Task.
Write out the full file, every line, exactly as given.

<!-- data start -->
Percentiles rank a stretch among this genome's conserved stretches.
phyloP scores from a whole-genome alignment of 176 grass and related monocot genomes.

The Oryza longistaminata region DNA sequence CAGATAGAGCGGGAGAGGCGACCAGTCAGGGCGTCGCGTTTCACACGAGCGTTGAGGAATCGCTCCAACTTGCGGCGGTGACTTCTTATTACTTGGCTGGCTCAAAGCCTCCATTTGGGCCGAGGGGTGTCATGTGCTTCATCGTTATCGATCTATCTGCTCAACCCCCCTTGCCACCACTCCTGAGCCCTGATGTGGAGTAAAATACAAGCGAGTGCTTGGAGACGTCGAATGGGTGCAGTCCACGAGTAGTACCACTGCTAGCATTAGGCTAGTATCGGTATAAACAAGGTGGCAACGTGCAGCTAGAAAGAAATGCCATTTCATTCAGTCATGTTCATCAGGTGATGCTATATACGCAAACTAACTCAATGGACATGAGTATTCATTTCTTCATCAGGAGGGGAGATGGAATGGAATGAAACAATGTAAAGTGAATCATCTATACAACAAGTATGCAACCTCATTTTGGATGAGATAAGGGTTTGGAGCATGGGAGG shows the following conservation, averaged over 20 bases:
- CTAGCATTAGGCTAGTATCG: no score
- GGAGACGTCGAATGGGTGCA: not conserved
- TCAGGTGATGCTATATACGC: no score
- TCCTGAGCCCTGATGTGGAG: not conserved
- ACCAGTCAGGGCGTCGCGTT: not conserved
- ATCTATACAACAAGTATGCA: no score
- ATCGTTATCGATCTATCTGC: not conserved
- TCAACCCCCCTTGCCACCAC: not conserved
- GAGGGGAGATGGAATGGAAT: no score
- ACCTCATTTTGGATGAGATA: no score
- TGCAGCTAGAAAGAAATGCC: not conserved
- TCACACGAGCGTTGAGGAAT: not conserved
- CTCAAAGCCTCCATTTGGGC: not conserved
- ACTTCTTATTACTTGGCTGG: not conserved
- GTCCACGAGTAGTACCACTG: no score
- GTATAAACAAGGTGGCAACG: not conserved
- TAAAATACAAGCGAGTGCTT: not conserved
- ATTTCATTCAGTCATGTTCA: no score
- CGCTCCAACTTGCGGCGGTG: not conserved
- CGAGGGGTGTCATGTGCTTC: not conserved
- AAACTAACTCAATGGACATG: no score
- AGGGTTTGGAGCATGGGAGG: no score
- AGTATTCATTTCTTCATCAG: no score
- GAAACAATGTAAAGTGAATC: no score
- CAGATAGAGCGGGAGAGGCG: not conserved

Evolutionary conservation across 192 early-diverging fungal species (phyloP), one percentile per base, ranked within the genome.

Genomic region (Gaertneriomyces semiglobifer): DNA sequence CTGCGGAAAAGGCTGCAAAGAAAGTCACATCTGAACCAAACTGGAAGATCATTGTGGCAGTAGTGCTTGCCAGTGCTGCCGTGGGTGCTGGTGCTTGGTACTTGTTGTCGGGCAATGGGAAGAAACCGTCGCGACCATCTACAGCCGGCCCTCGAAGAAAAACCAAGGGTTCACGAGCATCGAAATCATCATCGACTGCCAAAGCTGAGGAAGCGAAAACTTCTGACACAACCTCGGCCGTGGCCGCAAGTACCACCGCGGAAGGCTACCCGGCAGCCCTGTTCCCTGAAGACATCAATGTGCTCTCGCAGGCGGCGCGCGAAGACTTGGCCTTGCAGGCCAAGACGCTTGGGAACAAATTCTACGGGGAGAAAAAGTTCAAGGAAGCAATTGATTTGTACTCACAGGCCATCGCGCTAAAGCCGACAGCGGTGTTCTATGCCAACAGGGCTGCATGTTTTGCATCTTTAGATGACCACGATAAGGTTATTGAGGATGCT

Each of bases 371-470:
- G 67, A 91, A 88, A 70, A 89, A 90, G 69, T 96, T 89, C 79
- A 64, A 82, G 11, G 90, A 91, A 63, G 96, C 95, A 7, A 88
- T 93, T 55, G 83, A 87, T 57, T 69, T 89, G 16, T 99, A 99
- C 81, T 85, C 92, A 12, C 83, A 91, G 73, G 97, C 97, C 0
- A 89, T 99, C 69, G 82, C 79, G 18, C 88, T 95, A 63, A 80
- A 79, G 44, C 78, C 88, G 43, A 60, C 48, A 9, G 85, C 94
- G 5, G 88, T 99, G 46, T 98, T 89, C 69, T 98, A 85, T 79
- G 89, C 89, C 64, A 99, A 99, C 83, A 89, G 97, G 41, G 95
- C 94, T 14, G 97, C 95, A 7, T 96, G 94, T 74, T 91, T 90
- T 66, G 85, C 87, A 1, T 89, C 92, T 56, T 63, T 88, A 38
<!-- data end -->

Percentiles rank a stretch among this genome's conserved stretches.
phyloP scores from a whole-genome alignment of 176 grass and related monocot genomes.

The Oryza longistaminata region DNA sequence CAGATAGAGCGGGAGAGGCGACCAGTCAGGGCGTCGCGTTTCACACGAGCGTTGAGGAATCGCTCCAACTTGCGGCGGTGACTTCTTATTACTTGGCTGGCTCAAAGCCTCCATTTGGGCCGAGGGGTGTCATGTGCTTCATCGTTATCGATCTATCTGCTCAACCCCCCTTGCCACCACTCCTGAGCCCTGATGTGGAGTAAAATACAAGCGAGTGCTTGGAGACGTCGAATGGGTGCAGTCCACGAGTAGTACCACTGCTAGCATTAGGCTAGTATCGGTATAAACAAGGTGGCAACGTGCAGCTAGAAAGAAATGCCATTTCATTCAGTCATGTTCATCAGGTGATGCTATATACGCAAACTAACTCAATGGACATGAGTATTCATTTCTTCATCAGGAGGGGAGATGGAATGGAATGAAACAATGTAAAGTGAATCATCTATACAACAAGTATGCAACCTCATTTTGGATGAGATAAGGGTTTGGAGCATGGGAGG shows the following conservation, averaged over 20 bases:
- CTAGCATTAGGCTAGTATCG: no score
- GGAGACGTCGAATGGGTGCA: not conserved
- TCAGGTGATGCTATATACGC: no score
- TCCTGAGCCCTGATGTGGAG: not conserved
- ACCAGTCAGGGCGTCGCGTT: not conserved
- ATCTATACAACAAGTATGCA: no score
- ATCGTTATCGATCTATCTGC: not conserved
- TCAACCCCCCTTGCCACCAC: not conserved
- GAGGGGAGATGGAATGGAAT: no score
- ACCTCATTTTGGATGAGATA: no score
- TGCAGCTAGAAAGAAATGCC: not conserved
- TCACACGAGCGTTGAGGAAT: not conserved
- CTCAAAGCCTCCATTTGGGC: not conserved
- ACTTCTTATTACTTGGCTGG: not conserved
- GTCCACGAGTAGTACCACTG: no score
- GTATAAACAAGGTGGCAACG: not conserved
- TAAAATACAAGCGAGTGCTT: not conserved
- ATTTCATTCAGTCATGTTCA: no score
- CGCTCCAACTTGCGGCGGTG: not conserved
- CGAGGGGTGTCATGTGCTTC: not conserved
- AAACTAACTCAATGGACATG: no score
- AGGGTTTGGAGCATGGGAGG: no score
- AGTATTCATTTCTTCATCAG: no score
- GAAACAATGTAAAGTGAATC: no score
- CAGATAGAGCGGGAGAGGCG: not conserved

Evolutionary conservation across 192 early-diverging fungal species (phyloP), one percentile per base, ranked within the genome.

Genomic region (Gaertneriomyces semiglobifer): DNA sequence CTGCGGAAAAGGCTGCAAAGAAAGTCACATCTGAACCAAACTGGAAGATCATTGTGGCAGTAGTGCTTGCCAGTGCTGCCGTGGGTGCTGGTGCTTGGTACTTGTTGTCGGGCAATGGGAAGAAACCGTCGCGACCATCTACAGCCGGCCCTCGAAGAAAAACCAAGGGTTCACGAGCATCGAAATCATCATCGACTGCCAAAGCTGAGGAAGCGAAAACTTCTGACACAACCTCGGCCGTGGCCGCAAGTACCACCGCGGAAGGCTACCCGGCAGCCCTGTTCCCTGAAGACATCAATGTGCTCTCGCAGGCGGCGCGCGAAGACTTGGCCTTGCAGGCCAAGACGCTTGGGAACAAATTCTACGGGGAGAAAAAGTTCAAGGAAGCAATTGATTTGTACTCACAGGCCATCGCGCTAAAGCCGACAGCGGTGTTCTATGCCAACAGGGCTGCATGTTTTGCATCTTTAGATGACCACGATAAGGTTATTGAGGATGCT

Each of bases 371-470:
- G 67, A 91, A 88, A 70, A 89, A 90, G 69, T 96, T 89, C 79
- A 64, A 82, G 11, G 90, A 91, A 63, G 96, C 95, A 7, A 88
- T 93, T 55, G 83, A 87, T 57, T 69, T 89, G 16, T 99, A 99
- C 81, T 85, C 92, A 12, C 83, A 91, G 73, G 97, C 97, C 0
- A 89, T 99, C 69, G 82, C 79, G 18, C 88, T 95, A 63, A 80
- A 79, G 44, C 78, C 88, G 43, A 60, C 48, A 9, G 85, C 94
- G 5, G 88, T 99, G 46, T 98, T 89, C 69, T 98, A 85, T 79
- G 89, C 89, C 64, A 99, A 99, C 83, A 89, G 97, G 41, G 95
- C 94, T 14, G 97, C 95, A 7, T 96, G 94, T 74, T 91, T 90
- T 66, G 85, C 87, A 1, T 89, C 92, T 56, T 63, T 88, A 38